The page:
October 18, 2016

Memorial of Saints Isaac Jogues, Jean de Brébeuf and Companions, Martyrs

The North American Martyrs

On October 19th, dioceses in the United States observe the memorial of Saints Isaac Jogues, Jean de Brébeuf and companions, also known as the North American Martyrs. The six Jesuit priests and two laymen from France, were the first martyrs of North American to be officially recognized by the Church. At the expense of their own safety and despite great hardship, they brought Christ to the native population. It is estimated they converted some 7,000 members of the Huron tribe. The Huron’s enemies, the Iroquois waged ruthless wars against the Huron and Algonquian nations as well as the French. Iroquois Mohawk braves brutally tortured and killed the North American Martyrs between 1642 and 1649.

In 1534, Jacques Cartier voyaged to the New World where he explored current day Newfoundland and the St. Lawrence River Valley for France. By the 17th century, French Jesuit missionaries were the first to teach the Gospel to the indigenous people living there. Enduring harsh conditions and shifting political loyalties, Jesuits; Fr. Isaac Jogues, Fr. John de Brebeuf, Fr. Gabriel Lalemant, Fr. Noel Chabanel, Fr. Charles Garnier, Fr. Anthony Daniel, Rene Goupil and John de Lalande traveled and worked among the Amerindians of North America.
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Born in Orléans, France, Isaac Jogues entered the Society of Jesus in 1624. Twelve years later, he was sent to New France as a missionary to the Huron and Algonquian tribes, allies of the French. In 1642, while on his way by canoe to the country of the Huron, Jogues and several Huron Christians were captured by a war party of Mohawk Iroquois. They were taken to a Mohawk village where they were gruesomely tortured. It was during this torture that Jogues’ fingers were cut off. Jogues survived, and lived as a slave among the Mohawks. Even in servitude, he attempted to teach his captors the rudiments of Christianity.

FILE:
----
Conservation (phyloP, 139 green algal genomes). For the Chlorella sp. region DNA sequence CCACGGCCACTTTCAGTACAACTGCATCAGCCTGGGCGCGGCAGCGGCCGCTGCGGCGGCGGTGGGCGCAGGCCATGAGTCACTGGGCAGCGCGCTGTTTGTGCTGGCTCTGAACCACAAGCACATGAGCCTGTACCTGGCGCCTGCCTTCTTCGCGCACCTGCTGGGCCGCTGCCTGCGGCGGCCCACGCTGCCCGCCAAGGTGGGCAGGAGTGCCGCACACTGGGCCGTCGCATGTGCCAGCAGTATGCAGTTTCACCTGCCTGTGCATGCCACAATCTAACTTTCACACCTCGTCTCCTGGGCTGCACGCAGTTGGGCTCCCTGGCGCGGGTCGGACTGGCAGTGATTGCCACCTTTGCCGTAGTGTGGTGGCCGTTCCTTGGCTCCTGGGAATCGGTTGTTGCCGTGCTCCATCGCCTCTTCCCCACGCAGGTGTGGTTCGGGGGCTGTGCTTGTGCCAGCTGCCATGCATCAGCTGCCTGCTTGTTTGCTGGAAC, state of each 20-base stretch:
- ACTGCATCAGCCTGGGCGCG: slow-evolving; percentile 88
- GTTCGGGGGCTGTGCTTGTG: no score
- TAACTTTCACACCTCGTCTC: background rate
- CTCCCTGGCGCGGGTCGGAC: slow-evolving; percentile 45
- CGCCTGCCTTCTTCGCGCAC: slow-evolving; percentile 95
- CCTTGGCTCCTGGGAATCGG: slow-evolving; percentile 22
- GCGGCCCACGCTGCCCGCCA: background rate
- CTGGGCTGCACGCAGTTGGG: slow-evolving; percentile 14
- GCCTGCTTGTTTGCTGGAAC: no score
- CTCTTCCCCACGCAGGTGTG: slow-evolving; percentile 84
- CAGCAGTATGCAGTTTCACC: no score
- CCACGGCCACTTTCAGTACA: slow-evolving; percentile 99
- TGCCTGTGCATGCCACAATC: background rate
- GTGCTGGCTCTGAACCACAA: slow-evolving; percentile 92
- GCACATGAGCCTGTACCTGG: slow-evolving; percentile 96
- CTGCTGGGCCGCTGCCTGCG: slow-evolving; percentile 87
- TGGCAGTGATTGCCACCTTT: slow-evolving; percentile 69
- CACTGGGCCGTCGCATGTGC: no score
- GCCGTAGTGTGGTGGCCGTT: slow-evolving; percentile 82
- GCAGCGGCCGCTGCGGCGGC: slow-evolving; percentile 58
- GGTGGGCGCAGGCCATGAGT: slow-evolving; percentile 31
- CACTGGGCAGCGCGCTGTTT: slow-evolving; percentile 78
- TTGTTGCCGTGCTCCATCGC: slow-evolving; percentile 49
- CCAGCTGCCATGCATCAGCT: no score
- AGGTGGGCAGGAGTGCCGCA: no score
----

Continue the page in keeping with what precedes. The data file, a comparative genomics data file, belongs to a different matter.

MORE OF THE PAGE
Thanks to Dutch merchants who smuggled him to Manhattan, Jogues escaped. From there, he sailed back to France where he was greeted with joyous surprise. As a living martyr. Fr. Jogues was given a dispensation by Pope Urban VIII to celebrate Mass with his mutilated hands since, at that time, the Eucharist could not be touched with any fingers except the thumb and forefinger.

Incredibly, the ill-treatment by the Mohawks did not dim Jogues’ missionary zeal. Within a few months, he returned to Canada to continue his work. In 1645, a tentative peace was forged between the Iroquois, Huron, Algonquian and French. In the spring of 1646, Jogues was sent back to the Mohawk territory along with Jean de LaLande to act as ambassadors. However, some among the Mohawks regarded Jogues as a sorcerer and when the double calamity of sickness and crop failure hit the Mohawks, they blamed Jogues. On October 18, 1646, Jogues and LaLande were clubbed to death and beheaded by their Mohawk hosts in present-day Auriesville, New York. Ten years later, Saint Kateri Tekakwitha would be born near the place of Jogues and LaLande’s martyrdom.
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John de Brebeuf and five of his companions were martyred after four hours of extreme torture at Sainte Marie, near Georgian Bay, Canada in 1649. After Brebeuf’s demise, his body was stripped, beaten and behead. The details of his martyrdom are as follows. The Iroquois began to win their war with the Herons and destroyed a large Huron village. They captured Brebeuf and his companions. who were fastened to steaks and tortured to death by scalping, mock baptism using boiling water, fire, necklaces of red-hot hatchets and mutilation. According to Catholic tradition Brebeuf did not make a single utterance while he was being tortured. This astounded the Iroquois, who later cut out his heart and ate it in hopes of gaining his courage. In 1984, Saint John Paul II prayed over Brebeuf’s skull before celebrating an outdoor Mass on the grounds of the Martyrs' Shrine.

The Jesuit martyrs of North America were canonized on June 29, 1930 by Pope Pius XI. Pope Pius XII proclaimed them the secondary patrons of Canada on October 16, 1940 (Saint Joseph is the primary patron). O God, who chose to manifest the blessed hope of your eternal Kingdom by the toil of Saints John de Brebeuf, Isaac Jogues and companions, by the shedding of their blood, graciously grant that through their intercession the faith of Christians may be strengthened.

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